I tried out Hatsuden

I bought a copy of Hatsuden at Tokyo Game Market, and was a bit saddened to see such a simple gem to be solely available with Japanese language rules.

The game itself is supposedly based on Battle-line, but it is very much its own game. You run a power company and are responsible for building a specific type of renewable power (Hydro, Biomass, Solar, Geothermal and Wave/Tidal). You take turns drawing power plants until you and your opponent have 5 cards each. After that, the game begins.

On your turn, you can put down a card in one of two rows in your tableau. These cards have a value written on them; this value is the amount of power they can provide. If you play the card regularly, you can then (in future turns) replace the card with a card of greater value. However, you also have the choice to place the card down face-down; in that case, it is worth zero points and can’t be replaced.

The amount of power provided has three important effects on the scoring at the end of the game.

First; if you have the most output of a certain type of power, you get one point as the “chief supplier” of that energy type.

Two; you can replace cards of a lower value with a higher value; a wind power plant of value “1” can be replaced with a “2” or a “3”. 4s cannot be replaced, and you cannot do anything with a card that has been flipped over.

Three; if the horizontal value of your “row” is equal to 10 points, you will be rewarded with 2 points for supplying a city with the exact amount of power it needs. Alternatively, you are safe with 9 or 11 units of power supplied. Any less than 9 and you lose points; any more than 11, and you must scrap power plants by flipping over their card (IE: make them worthless & non-replaceable) until you have 11 points or less of electricity in that horizontal.

The point system is what really makes this game shine and forces you to be strategic. There are two games that you handle at once; a strength game where you wrestle for control over a type of power, and a finesse game where you try to provide your two cities just with enough power. The strength game is a versus game with you and your friend; there are plenty of opportunities for strategy and bluffing, while the finesse game forces you to hold off on playing your largest cards.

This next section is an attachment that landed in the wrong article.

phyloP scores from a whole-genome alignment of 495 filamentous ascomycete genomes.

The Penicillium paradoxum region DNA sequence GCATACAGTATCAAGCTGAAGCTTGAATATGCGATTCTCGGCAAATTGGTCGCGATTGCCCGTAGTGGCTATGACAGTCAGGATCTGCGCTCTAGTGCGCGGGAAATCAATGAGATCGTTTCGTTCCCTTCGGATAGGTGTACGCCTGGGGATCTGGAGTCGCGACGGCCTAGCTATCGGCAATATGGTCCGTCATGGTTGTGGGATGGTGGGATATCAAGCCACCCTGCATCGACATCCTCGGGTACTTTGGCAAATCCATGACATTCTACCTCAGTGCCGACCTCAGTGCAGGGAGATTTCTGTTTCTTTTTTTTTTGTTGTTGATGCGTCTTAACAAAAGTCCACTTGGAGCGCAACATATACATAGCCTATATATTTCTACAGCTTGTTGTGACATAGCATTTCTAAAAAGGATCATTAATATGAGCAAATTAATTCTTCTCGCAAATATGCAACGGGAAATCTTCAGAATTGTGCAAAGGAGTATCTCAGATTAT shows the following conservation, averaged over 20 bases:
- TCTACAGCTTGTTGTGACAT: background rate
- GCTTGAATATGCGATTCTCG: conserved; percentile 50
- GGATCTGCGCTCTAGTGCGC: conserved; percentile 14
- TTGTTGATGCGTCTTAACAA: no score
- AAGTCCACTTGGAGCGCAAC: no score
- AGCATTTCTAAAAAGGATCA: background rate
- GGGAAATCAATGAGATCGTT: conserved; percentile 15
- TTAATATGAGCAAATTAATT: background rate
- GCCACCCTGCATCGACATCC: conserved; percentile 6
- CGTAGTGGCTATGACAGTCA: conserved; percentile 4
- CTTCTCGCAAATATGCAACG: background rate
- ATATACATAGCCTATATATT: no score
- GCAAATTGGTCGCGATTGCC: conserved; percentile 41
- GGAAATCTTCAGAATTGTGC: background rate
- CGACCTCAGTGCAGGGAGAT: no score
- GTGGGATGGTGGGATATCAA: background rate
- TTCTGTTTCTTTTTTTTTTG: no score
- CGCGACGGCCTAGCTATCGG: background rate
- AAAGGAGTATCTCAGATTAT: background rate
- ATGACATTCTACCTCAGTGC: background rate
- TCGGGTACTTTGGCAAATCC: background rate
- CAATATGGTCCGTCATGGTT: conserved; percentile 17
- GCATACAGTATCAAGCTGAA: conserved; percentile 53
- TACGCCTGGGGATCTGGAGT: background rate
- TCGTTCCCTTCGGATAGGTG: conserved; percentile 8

The game continues until one player has used up all 10 spots on their tableau. The other player gets one last turn, and scoring beings. One point for each power source you control (0 for ties), 2 points for each city.

This game is satisfying and quick. It reminds me of Race for the Galaxy, in that I can have a full game with my wife that ends in 20-30 minutes. It definitely is a step up over other Japanese games I have played; it certainly is better than many of the Werewolf clones made over the past year, and it has visual panache without being gaudy.
Moreover, I don’t feel like it is a less interesting version of another game (ahem, Machikoro); this game has its own personality and at the price I paid, 1800 yen, is a steal.

**** would buy again.

Pencils and Erasers

I carry a 10-pack of pencils with me. It triggers some snickers at work, but I always felt they helped me retain more than the notepad app on my phone.

I love how they let me keep clues to my thought process. I can see the spelling mistakes, the scratched out lines, the thinned spots on the paper where I erased the contents a half-dozen times to get the right word. They are hints that bring me to the string of thought that lets me truly understand what I was thinking when I wrote whatever it is I wrote.

Pencils are like a version control system where someone kindly took the trouble to check in their half-finished code. A repo with the half-baked ideas still there, letting me see the journey from start to finish.

Using Custom Django Settings Files with Jetbrains PyCharm

When the Jetbrains site said one could not use custom settings files with PyCharm, I was concerned; until I realised the comment was more than 2 years old.  You CAN use custom settings files.

Basically, you need to manually set the “manage” file to your django-admin.py file, and make the following modification to the additional options.  You must also make sure to define the PythonPath within the Environmental variables.

After this, my server ran just fine.

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Every year..

Every year, I find my way back to this blog and figure out what the password is.